6 icillin resistance and.7% reported the intended result (possibly resistant, MIC testing required for confirmation). All but 0.9% of MIC tests users obtained a non-susceptible result for penicillin (89.4% resistant; 9.7% intermediate), whereas.3% of oxacillin disk screens were erroneously susceptible (Table 1). Cerebrospinal fluid isolates of pneumoniae found to be nonsusceptible by the oxacillin disk screen (zone diameter, 19 mm) should be subjected to quantitative MIC testing against penicillin, cefotaxime, ceftriaxone, meropenem, and vancomycin. 9 Ideally, MIC testing should be performed primarily on all isolates from CF. The participant MIC results for cefotaxime, ceftriaxone, and meropenem were not gradable because of lack of consensus and variable reporting of either intermediate or resistance categories; however, the strain had a clearly resistant MIC of 4 g/ml for penicillin. Again, it must be stressed that disk diffusion and/or MIC testing should not be performed with drugs that lack CLI-approved interpretive criteria. erious very major (false-) errors may result from this practice, causing increased risk of inappropriate antimicrobial therapy and patient morbidity and mortality. As such, disk test results for amoxicillin, ampicillin, cefepime, cefotaxime, ceftriaxone, cefuroxime, imipenem, and meropenem are unreliable and should not be reported. 9 In addition, routine reporting of agents administered by the oral route only, first- or second-generation cephalosporins (except cefuroxime sodium), clindamycin, macrolides, tetracyclines, and fluoroquinolones on pneumococci (or any species of bacteria) isolated from CF could be dangerously misleading for patient care as these agents do not reliably achieve therapeutic concentrations in the CF and are inappropriate for treating such an infection. 6 Evidence of such dangerous reporting was seen in this challenge when results were reported for clindamycin (16 responses), erythromycin (99 responses), gatifloxacin (59 responses), levofloxacin (65 responses), and tetracycline (09 responses). Furthermore, because no interpretive criteria have been published for disk diffusion or MIC testing of pneumoniae by the CLI, 9 results would be unacceptable for several other agents including aminoglycosides, ceftazidime, teicoplanin, and ticarcillin/ clavulanate. Taking all of the caveats into consideration, unacceptable or inappropriate reports comprised 561 (36% of all results) disk test responses and 787 (10.1%) MIC responses. These are unacceptably high rates of clinically important errors in testing and reporting, and every effort should be made to correct these dangerous practices. Gram-Negative trains. For gram-negative organisms, Table 5 summarizes the test accuracy for the 4 challenge strains. The number of graded organism drug pairs was markedly increased compared with that of the grampositive challenge strains (Table 1) and the overall accuracy was also improved. Although both disk diffusion and MIC methods performed very well with overall rates of accuracy exceeding 98%, there were some important testing and reporting issues that bear discussing. Challenge strain D-09 (001) was an isolate of Abaumannii/haemolyticus obtained from a simulated bronchoalveolar lavage specimen. This MDR strain has several resistant characteristics that posed challenges to surveys participants: (1) susceptible to imipenem, meropenem, and polymyxins (B and E); () marginal inhibition by tetracyclines and by some -lactamase inhibitor combinations such as ampicillin/sulbactam, piperacillin/tazobactam, and ticarcillin/clavulanate; and (3) frank resistance to all remaining routinely tested compounds. These types of MDR strains, usually represented by A baumannii, are being reported at greater frequency worldwide Therapy can be difficult, but most investigators confirm the conclusions of Wisplinghoff et al 34 that carbapenems (imipenem and meropenem), amikacin, tobramycin, and tetracyclines remain most active and clinically useful. tandardized and reference susceptibility tests 9 appear adequate to detect antimicrobial resistances and to guide therapy for Acinetobacter spp infections. Both disk diffusion and MIC participants correctly detemined the susceptibility of this isolate to the carbapenems (91% 100%) and resistance to virtually all other agents. The borderline nature of the susceptibility to the -lactamase inhibitor combinations was evident in the lack of consensus as to the category response of this organism (Table 5). Challenge strain D-09 (00) was an isolate of H influenzae from a simulated blood culture. This H influenzae strain (ATCC 4947) represents one of the CLI Haemophilus QC strains and has been used for more than a decade to provide quality assurance for CLI MIC and disk diffusion methods. 9 This organism is well characterized and has an altered penicillin-binding protein target that renders resistance to ampicillin, ampicillin/sulbactam, amoxicillin/ clavulanate, and some older orally administered cephalosporins. 9,35 Most laboratories continue to use the disk diffusion test (81.7% of 1303 laboratories) to determine the susceptibility of H influenzae to ampicillin and other therapeutic agents (Table 5). This trend has not varied significantly since the initial H influenzae challenges in 1990 when 80.9% of participants used the disk diffusion method. When MIC values were determined for the most often tested drug (ampicillin), the methods used were Etest (58.7%) greater than ensititre (7.0%; TREK Diagnostic ystems, Cleveland, Ohio) greater than broth microdilution prepared in-house (5.8%) greater than Microcan (5.4%; not approved by the Food and Drug Administration). Ten years earlier, Microcan was the most used system (56.7%). 36 The performance accuracy by the MIC method users ranged from 9.5% (tetracycline) to % (4 agents) among graded drugs. Many agents were ungraded because their MIC values were near the breakpoint MIC, a finding observed in all prior surveys for this QC strain. For the disk diffusion test, the accuracy for the 13 graded drugs ranged from 9.8% (meropenem) to % (3 agents). When graded responses were available for both disk diffusion and MIC methods (11 antimicrobials), the accuracy rates were.5% and.7%, respectively (Table 5). Because this was a QC strain, we could compare the reported MIC or zone diameter against CLI published QC ranges. 9 Table 6 lists the modal MIC and mean zone diameter for selected agents. A chronic problem of reported zone diameters for the H influenzae QC strain at the lower limits (small zones) of published ranges was observed in this challenge as it was in The best examples of this phenomenon are the cephalosporins (cefotaxime, ceftazidime, and ceftriaxone), chloramphenicol, and the fluoroquinolones (ciprofloxacin and levofloxacin). Haemophilus Test Medium QC ranges for several agents may require re-evaluation using the latest CLI M3-A guidelines 37 and contemporary Haemophilus Test Medium lots. Most MIC results for this strain were within control ranges when the dilution schedules permitted. ome problems may exist with azithromycin (high) and rifampin (low) (Table 6). The most frequent reporting error for this 77 Arch Pathol Lab Med Vol 130, June 006 Antimicrobial usceptibility Proficiency Testing Pfaller & Jones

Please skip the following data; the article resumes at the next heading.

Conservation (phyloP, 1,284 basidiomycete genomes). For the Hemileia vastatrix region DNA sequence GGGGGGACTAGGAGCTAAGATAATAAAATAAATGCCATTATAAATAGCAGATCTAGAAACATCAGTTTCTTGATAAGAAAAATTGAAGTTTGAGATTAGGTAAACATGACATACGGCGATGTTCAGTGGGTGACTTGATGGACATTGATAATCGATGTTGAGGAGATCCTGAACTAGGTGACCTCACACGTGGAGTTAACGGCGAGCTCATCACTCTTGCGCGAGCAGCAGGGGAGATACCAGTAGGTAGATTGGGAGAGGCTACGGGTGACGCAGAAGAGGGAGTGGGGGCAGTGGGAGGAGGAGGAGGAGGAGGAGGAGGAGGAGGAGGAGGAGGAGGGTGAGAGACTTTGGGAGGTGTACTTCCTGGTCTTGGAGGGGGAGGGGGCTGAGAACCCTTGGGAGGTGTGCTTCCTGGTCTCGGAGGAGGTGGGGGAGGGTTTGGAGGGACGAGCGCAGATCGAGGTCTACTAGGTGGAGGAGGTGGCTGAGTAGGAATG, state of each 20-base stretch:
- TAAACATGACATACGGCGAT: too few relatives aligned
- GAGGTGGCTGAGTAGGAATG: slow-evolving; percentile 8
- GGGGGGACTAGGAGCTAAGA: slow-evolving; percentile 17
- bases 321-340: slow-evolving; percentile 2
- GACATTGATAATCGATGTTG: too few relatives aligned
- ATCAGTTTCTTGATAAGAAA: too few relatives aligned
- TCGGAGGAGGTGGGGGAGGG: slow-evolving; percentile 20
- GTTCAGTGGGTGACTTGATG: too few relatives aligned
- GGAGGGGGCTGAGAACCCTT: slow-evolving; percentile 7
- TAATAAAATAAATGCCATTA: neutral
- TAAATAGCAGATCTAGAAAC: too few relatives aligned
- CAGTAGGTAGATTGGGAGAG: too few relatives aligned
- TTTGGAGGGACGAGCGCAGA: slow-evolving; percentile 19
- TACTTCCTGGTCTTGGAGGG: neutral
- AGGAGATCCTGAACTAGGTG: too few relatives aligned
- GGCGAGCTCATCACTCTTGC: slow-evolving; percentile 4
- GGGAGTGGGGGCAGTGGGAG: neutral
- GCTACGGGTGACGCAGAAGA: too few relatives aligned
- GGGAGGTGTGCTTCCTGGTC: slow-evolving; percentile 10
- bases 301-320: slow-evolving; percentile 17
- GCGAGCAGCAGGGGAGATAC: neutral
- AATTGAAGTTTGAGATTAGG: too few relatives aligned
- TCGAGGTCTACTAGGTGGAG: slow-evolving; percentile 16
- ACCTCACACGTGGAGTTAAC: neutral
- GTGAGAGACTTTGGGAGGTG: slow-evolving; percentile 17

7 Table 5. Categorical Accuracy of Antimicrobial usceptibility Test Methods for College of American Pathologists urveys Gram-Negative Challenge trains in (D-09, Acinetobacter baumannin [001]; D-09, Haemophilus influenzae ATCC 4947 [00]; D-03, erratia marcescens [003]; and D-17, Klebsiella pneumoniae [003])* A Antimicrobial Agent baumannii Amikacin (9) Amoxicillin/ clavulanate (47) Ampicillin (156) Ampicillin/ sulbactam (104) Azithromycin ( 50) Aztreonam 99. (19) Carbenicillin (4) Cefaclor Disk Diffusion (No. of Results) H influenzae (14) (116) (1) (115) (58) (173) Cefazolin (108) Cefepime 99.1 (106) Cefixime 96.6 (58) Cefoperazone (1) Cefotaxime 96.7 (86) (47) Cefotetan (46) Cefoxitin () Ceftazidime (81) (114) Ceftizoxime (5) Ceftriaxone 96.4 (177) (780) Cefuroxime (40) (396) Cephalothin (50) Chloramphenicol 96.8 (34) (759) Ciprofloxacin 99.3 (330) (77) Gentamicin (3) Imipenem 98. (8) (109) Levofloxacin (117) (01) Meropenem () () Mezlocillin (5) Ofloxacin (1) Piperacillin (11) Piperacillin/ 98. tazobactam (108) Tetracycline 96.4 (7) (50) Ticarcillin (36) Tobramycin.3 (60) Trimethoprim/ 99. sulfamethoxazole (53) (689) marcescens (66) (10) (305) 96.7 (90) (40) 90.0 (40) 90.0 (199) (48).3 (74) 98.3 (6) (31).8 (90) 98.1 (157) 96.6 (87) (116) 98.5 (01) (89).4 (76) 99.3 (135) (16) 98.4 (63) 98.5 (68) (9) 85.7 (14).8 (90) 98.7 (307) K pneumoniae (141) (8) (38) 99.0 (99) (86) (174) (73) (99) 88.0 (75) (51) (165) (170) (75) (87) (14) (175) (70) (164) (106) (9) (65) 99.1 (106) 90.9 (66) (137) (190) A baumannii (1568) (178) (695) (5) MIC Methods (No. of Results) H influenzae marcescens 99.0 (618) 98.3 (833) (065) (713) K pneumoniae 9 (1435) (531) (1848) (1070) Arch Pathol Lab Med Vol 130, June 006 Antimicrobial usceptibility Proficiency Testing Pfaller & Jones (960) 95.5 (44) (677) 96.8 (65) (105) 94.9 (97) (34) 99.0 (96) (04) 90. (51) (1345) 99.3 (148) (88) 99.1 (105) 99.3 (1986) (45) 99. (03) (1011) (39) (88) (106) (194) (464) (95) 93.5 (153) (1854) 96.1 (151) (31) (61) (4) (7) 9.9 (14) 9.9 (14) (10) 99. (16) (11) (194) (68) (144).0 (33) 95.0 (0) (5) (4) 9.5 (40) 99. (18) (34) 87.5 (179) (1908) 99.3 (405) 95.5 (487) (508) (08) 94.8 (808). (131) (775) (451) (158) (415) 93.5 (673) (140) 98.1 (157) 93.8 (551) 9.8 (547) (456) (71) (760) (07) (745) (1780) (64) (686) 91.6 (904) 83.8 (84) (1195) (198) (561) (47) (55) (1405) (1) (1857) (148) 99. (4) (5) (1004) 98.4 (380) (1307) (19) * MIC indicates minimum inhibitory concentration;, ungraded because of too few participant reports or not achieving 80% consensus. nderlined value is the lowest graded accuracy for that challenge and method. No entry indicates not applicable.